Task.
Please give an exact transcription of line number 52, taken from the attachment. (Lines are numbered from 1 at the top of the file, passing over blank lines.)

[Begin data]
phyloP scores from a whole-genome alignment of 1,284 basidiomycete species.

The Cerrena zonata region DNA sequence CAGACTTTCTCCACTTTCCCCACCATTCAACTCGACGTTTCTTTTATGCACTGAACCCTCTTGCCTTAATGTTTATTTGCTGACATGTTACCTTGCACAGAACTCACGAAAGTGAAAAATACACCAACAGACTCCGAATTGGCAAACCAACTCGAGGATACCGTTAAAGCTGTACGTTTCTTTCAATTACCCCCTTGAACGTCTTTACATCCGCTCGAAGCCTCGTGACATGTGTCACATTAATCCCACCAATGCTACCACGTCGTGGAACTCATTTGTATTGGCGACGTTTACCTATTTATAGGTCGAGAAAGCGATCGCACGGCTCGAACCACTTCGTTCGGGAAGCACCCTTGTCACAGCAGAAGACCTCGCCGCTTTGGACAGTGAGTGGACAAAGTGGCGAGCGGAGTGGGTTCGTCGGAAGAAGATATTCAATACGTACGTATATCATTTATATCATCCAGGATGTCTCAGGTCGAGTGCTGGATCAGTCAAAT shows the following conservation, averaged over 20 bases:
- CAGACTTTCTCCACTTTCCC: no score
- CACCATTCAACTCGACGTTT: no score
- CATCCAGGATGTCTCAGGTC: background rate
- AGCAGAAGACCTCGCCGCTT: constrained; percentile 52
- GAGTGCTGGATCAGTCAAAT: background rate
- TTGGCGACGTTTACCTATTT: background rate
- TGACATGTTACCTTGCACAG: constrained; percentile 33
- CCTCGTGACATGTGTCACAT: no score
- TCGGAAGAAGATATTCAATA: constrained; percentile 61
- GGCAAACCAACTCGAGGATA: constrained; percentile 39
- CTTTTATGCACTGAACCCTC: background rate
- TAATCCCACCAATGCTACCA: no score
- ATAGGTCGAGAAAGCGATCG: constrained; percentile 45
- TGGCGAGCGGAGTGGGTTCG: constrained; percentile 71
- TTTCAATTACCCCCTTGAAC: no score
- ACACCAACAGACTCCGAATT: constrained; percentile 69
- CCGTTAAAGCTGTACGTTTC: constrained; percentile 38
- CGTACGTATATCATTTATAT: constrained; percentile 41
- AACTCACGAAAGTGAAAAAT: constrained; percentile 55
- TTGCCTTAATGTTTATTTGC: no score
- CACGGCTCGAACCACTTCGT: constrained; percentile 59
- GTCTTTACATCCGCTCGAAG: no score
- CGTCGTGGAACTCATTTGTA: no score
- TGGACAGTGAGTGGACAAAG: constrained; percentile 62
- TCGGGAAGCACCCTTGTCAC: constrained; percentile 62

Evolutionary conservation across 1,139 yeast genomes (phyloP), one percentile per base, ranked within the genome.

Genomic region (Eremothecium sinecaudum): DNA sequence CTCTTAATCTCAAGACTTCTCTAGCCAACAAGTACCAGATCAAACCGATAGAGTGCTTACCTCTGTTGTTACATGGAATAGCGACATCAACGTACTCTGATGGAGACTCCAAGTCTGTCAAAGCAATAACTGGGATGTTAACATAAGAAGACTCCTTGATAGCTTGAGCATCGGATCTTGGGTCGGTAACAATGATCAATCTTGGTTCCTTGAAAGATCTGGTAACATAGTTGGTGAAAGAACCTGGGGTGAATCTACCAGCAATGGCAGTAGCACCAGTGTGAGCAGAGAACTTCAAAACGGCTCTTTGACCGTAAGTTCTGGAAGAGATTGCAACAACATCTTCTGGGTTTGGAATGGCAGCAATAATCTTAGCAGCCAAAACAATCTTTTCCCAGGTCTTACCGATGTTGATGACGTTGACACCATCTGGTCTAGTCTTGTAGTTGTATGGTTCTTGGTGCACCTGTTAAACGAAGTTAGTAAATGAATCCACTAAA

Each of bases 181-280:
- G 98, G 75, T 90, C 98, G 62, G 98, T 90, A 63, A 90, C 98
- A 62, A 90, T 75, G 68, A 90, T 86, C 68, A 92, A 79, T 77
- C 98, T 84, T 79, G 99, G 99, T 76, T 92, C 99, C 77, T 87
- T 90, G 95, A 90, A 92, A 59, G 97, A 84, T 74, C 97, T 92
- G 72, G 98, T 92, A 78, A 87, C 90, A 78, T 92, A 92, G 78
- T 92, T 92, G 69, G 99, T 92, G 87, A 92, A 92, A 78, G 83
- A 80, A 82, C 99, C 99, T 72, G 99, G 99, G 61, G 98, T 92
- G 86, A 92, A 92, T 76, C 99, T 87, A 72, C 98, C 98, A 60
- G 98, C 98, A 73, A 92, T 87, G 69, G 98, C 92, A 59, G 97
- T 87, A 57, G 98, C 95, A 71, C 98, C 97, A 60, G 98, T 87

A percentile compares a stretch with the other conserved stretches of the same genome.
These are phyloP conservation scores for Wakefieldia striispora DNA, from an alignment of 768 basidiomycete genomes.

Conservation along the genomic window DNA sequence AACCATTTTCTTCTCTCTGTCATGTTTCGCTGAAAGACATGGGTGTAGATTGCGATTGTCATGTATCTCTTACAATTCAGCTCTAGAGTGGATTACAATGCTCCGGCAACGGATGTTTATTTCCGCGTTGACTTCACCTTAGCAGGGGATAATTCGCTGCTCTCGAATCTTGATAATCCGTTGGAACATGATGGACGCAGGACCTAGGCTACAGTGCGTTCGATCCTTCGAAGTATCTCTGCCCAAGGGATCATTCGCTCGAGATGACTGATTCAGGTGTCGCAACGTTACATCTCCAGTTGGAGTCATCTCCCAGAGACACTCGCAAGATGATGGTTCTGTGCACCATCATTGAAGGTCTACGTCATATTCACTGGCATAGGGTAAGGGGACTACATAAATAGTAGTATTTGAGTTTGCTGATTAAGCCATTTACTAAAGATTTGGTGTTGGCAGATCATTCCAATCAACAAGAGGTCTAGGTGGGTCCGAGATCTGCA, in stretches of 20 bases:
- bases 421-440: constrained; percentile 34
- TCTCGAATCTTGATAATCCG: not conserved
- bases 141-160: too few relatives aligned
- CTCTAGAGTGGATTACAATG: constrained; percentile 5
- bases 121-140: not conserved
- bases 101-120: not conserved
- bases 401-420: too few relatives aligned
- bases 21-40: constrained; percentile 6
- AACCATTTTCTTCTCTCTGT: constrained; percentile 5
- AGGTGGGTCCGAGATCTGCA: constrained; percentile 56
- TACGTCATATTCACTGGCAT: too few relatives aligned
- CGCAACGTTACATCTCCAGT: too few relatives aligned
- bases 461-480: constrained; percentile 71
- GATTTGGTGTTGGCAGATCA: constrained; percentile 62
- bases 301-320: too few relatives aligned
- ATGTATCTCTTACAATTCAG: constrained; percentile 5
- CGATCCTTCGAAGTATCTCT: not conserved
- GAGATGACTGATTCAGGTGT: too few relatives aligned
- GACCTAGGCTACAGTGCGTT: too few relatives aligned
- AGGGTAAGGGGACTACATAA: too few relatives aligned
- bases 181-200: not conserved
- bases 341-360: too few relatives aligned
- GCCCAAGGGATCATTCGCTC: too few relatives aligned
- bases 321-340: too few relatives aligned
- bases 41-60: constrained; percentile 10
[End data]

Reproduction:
- AACCATTTTCTTCTCTCTGT: constrained; percentile 5